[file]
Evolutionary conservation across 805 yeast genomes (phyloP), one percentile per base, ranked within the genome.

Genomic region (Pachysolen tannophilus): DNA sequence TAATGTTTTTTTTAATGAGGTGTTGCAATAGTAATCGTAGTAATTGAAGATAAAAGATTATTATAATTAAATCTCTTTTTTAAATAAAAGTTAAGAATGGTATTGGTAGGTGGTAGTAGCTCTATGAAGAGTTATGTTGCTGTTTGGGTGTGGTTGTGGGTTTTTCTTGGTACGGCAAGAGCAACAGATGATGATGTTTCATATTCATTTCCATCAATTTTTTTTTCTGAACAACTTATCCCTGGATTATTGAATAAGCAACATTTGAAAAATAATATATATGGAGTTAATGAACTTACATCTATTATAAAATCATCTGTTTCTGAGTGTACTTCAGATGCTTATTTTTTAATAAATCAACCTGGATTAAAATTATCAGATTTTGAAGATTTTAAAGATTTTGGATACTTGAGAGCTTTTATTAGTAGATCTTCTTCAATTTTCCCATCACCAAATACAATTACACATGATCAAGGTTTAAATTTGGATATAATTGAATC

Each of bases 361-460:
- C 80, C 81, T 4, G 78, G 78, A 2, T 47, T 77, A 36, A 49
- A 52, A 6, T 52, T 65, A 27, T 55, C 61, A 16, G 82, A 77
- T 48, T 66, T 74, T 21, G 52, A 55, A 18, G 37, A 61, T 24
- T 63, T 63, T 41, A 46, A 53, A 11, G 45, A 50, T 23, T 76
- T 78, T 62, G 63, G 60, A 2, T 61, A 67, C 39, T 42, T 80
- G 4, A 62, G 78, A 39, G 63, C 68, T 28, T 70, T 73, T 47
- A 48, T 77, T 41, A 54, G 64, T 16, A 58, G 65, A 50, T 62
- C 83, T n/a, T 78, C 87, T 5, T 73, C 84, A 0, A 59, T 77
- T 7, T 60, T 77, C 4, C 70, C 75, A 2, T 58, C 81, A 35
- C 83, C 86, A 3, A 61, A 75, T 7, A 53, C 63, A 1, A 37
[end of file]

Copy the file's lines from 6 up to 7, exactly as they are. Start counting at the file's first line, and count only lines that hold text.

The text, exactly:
- T 48, T 66, T 74, T 21, G 52, A 55, A 18, G 37, A 61, T 24
- T 63, T 63, T 41, A 46, A 53, A 11, G 45, A 50, T 23, T 76